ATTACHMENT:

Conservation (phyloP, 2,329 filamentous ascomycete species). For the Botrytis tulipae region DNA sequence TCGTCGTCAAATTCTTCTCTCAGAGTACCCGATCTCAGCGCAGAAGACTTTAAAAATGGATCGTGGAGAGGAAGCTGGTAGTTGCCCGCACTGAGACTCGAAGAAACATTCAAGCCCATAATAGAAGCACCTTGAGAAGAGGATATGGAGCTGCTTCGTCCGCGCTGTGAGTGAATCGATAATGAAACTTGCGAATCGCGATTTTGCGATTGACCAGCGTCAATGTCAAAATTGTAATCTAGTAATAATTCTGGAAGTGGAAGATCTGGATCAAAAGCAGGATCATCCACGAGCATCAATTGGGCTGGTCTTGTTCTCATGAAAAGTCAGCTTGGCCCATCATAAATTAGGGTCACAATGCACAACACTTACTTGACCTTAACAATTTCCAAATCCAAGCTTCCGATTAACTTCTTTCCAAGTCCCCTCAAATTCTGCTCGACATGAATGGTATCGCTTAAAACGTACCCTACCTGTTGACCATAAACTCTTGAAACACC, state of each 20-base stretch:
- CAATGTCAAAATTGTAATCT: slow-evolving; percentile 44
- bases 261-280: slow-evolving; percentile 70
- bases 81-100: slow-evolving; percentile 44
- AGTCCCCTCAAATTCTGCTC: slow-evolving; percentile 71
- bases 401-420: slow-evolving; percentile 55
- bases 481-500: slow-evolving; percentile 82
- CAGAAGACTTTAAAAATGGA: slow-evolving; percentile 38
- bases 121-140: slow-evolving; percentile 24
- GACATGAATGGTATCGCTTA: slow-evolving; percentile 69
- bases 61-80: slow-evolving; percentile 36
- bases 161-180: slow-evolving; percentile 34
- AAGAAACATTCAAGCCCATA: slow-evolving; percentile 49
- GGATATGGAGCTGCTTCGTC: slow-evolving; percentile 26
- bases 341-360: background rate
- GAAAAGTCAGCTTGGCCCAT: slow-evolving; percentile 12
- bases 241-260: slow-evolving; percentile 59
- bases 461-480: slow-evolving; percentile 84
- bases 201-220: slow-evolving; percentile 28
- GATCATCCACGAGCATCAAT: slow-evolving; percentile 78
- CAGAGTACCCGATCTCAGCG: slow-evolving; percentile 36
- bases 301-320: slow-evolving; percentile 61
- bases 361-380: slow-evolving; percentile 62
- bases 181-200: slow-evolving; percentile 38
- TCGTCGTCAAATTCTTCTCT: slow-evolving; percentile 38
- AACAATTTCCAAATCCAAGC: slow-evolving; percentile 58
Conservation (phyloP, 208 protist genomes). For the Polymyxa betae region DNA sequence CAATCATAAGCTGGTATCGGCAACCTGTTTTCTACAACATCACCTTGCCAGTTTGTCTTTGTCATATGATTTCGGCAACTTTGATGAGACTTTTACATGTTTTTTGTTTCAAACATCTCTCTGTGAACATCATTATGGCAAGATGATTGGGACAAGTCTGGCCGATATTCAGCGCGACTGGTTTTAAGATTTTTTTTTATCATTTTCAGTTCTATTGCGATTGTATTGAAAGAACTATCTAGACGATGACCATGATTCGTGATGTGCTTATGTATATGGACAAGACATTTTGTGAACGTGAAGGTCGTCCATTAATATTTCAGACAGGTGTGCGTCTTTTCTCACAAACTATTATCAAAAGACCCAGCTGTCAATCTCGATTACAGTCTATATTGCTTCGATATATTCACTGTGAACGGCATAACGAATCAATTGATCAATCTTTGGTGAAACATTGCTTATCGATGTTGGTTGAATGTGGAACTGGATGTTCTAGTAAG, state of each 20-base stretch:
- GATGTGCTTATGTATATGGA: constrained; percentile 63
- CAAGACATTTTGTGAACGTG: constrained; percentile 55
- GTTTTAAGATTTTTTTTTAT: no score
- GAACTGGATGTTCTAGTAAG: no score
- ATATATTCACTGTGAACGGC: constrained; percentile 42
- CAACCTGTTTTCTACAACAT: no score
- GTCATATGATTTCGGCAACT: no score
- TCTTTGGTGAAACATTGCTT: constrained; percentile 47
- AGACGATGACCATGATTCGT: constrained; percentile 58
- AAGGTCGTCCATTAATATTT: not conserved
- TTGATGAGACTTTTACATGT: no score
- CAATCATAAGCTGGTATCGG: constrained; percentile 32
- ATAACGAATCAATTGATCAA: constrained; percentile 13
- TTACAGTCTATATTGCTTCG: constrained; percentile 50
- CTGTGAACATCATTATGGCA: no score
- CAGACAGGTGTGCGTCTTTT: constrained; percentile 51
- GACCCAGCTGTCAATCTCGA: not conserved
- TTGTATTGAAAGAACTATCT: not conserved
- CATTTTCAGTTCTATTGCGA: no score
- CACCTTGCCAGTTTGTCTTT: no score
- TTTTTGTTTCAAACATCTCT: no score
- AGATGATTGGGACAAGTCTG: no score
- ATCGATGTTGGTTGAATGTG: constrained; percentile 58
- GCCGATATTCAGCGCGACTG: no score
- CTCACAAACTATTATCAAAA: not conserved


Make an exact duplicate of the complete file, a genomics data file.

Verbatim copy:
Conservation (phyloP, 2,329 filamentous ascomycete species). For the Botrytis tulipae region DNA sequence TCGTCGTCAAATTCTTCTCTCAGAGTACCCGATCTCAGCGCAGAAGACTTTAAAAATGGATCGTGGAGAGGAAGCTGGTAGTTGCCCGCACTGAGACTCGAAGAAACATTCAAGCCCATAATAGAAGCACCTTGAGAAGAGGATATGGAGCTGCTTCGTCCGCGCTGTGAGTGAATCGATAATGAAACTTGCGAATCGCGATTTTGCGATTGACCAGCGTCAATGTCAAAATTGTAATCTAGTAATAATTCTGGAAGTGGAAGATCTGGATCAAAAGCAGGATCATCCACGAGCATCAATTGGGCTGGTCTTGTTCTCATGAAAAGTCAGCTTGGCCCATCATAAATTAGGGTCACAATGCACAACACTTACTTGACCTTAACAATTTCCAAATCCAAGCTTCCGATTAACTTCTTTCCAAGTCCCCTCAAATTCTGCTCGACATGAATGGTATCGCTTAAAACGTACCCTACCTGTTGACCATAAACTCTTGAAACACC, state of each 20-base stretch:
- CAATGTCAAAATTGTAATCT: slow-evolving; percentile 44
- bases 261-280: slow-evolving; percentile 70
- bases 81-100: slow-evolving; percentile 44
- AGTCCCCTCAAATTCTGCTC: slow-evolving; percentile 71
- bases 401-420: slow-evolving; percentile 55
- bases 481-500: slow-evolving; percentile 82
- CAGAAGACTTTAAAAATGGA: slow-evolving; percentile 38
- bases 121-140: slow-evolving; percentile 24
- GACATGAATGGTATCGCTTA: slow-evolving; percentile 69
- bases 61-80: slow-evolving; percentile 36
- bases 161-180: slow-evolving; percentile 34
- AAGAAACATTCAAGCCCATA: slow-evolving; percentile 49
- GGATATGGAGCTGCTTCGTC: slow-evolving; percentile 26
- bases 341-360: background rate
- GAAAAGTCAGCTTGGCCCAT: slow-evolving; percentile 12
- bases 241-260: slow-evolving; percentile 59
- bases 461-480: slow-evolving; percentile 84
- bases 201-220: slow-evolving; percentile 28
- GATCATCCACGAGCATCAAT: slow-evolving; percentile 78
- CAGAGTACCCGATCTCAGCG: slow-evolving; percentile 36
- bases 301-320: slow-evolving; percentile 61
- bases 361-380: slow-evolving; percentile 62
- bases 181-200: slow-evolving; percentile 38
- TCGTCGTCAAATTCTTCTCT: slow-evolving; percentile 38
- AACAATTTCCAAATCCAAGC: slow-evolving; percentile 58
Conservation (phyloP, 208 protist genomes). For the Polymyxa betae region DNA sequence CAATCATAAGCTGGTATCGGCAACCTGTTTTCTACAACATCACCTTGCCAGTTTGTCTTTGTCATATGATTTCGGCAACTTTGATGAGACTTTTACATGTTTTTTGTTTCAAACATCTCTCTGTGAACATCATTATGGCAAGATGATTGGGACAAGTCTGGCCGATATTCAGCGCGACTGGTTTTAAGATTTTTTTTTATCATTTTCAGTTCTATTGCGATTGTATTGAAAGAACTATCTAGACGATGACCATGATTCGTGATGTGCTTATGTATATGGACAAGACATTTTGTGAACGTGAAGGTCGTCCATTAATATTTCAGACAGGTGTGCGTCTTTTCTCACAAACTATTATCAAAAGACCCAGCTGTCAATCTCGATTACAGTCTATATTGCTTCGATATATTCACTGTGAACGGCATAACGAATCAATTGATCAATCTTTGGTGAAACATTGCTTATCGATGTTGGTTGAATGTGGAACTGGATGTTCTAGTAAG, state of each 20-base stretch:
- GATGTGCTTATGTATATGGA: constrained; percentile 63
- CAAGACATTTTGTGAACGTG: constrained; percentile 55
- GTTTTAAGATTTTTTTTTAT: no score
- GAACTGGATGTTCTAGTAAG: no score
- ATATATTCACTGTGAACGGC: constrained; percentile 42
- CAACCTGTTTTCTACAACAT: no score
- GTCATATGATTTCGGCAACT: no score
- TCTTTGGTGAAACATTGCTT: constrained; percentile 47
- AGACGATGACCATGATTCGT: constrained; percentile 58
- AAGGTCGTCCATTAATATTT: not conserved
- TTGATGAGACTTTTACATGT: no score
- CAATCATAAGCTGGTATCGG: constrained; percentile 32
- ATAACGAATCAATTGATCAA: constrained; percentile 13
- TTACAGTCTATATTGCTTCG: constrained; percentile 50
- CTGTGAACATCATTATGGCA: no score
- CAGACAGGTGTGCGTCTTTT: constrained; percentile 51
- GACCCAGCTGTCAATCTCGA: not conserved
- TTGTATTGAAAGAACTATCT: not conserved
- CATTTTCAGTTCTATTGCGA: no score
- CACCTTGCCAGTTTGTCTTT: no score
- TTTTTGTTTCAAACATCTCT: no score
- AGATGATTGGGACAAGTCTG: no score
- ATCGATGTTGGTTGAATGTG: constrained; percentile 58
- GCCGATATTCAGCGCGACTG: no score
- CTCACAAACTATTATCAAAA: not conserved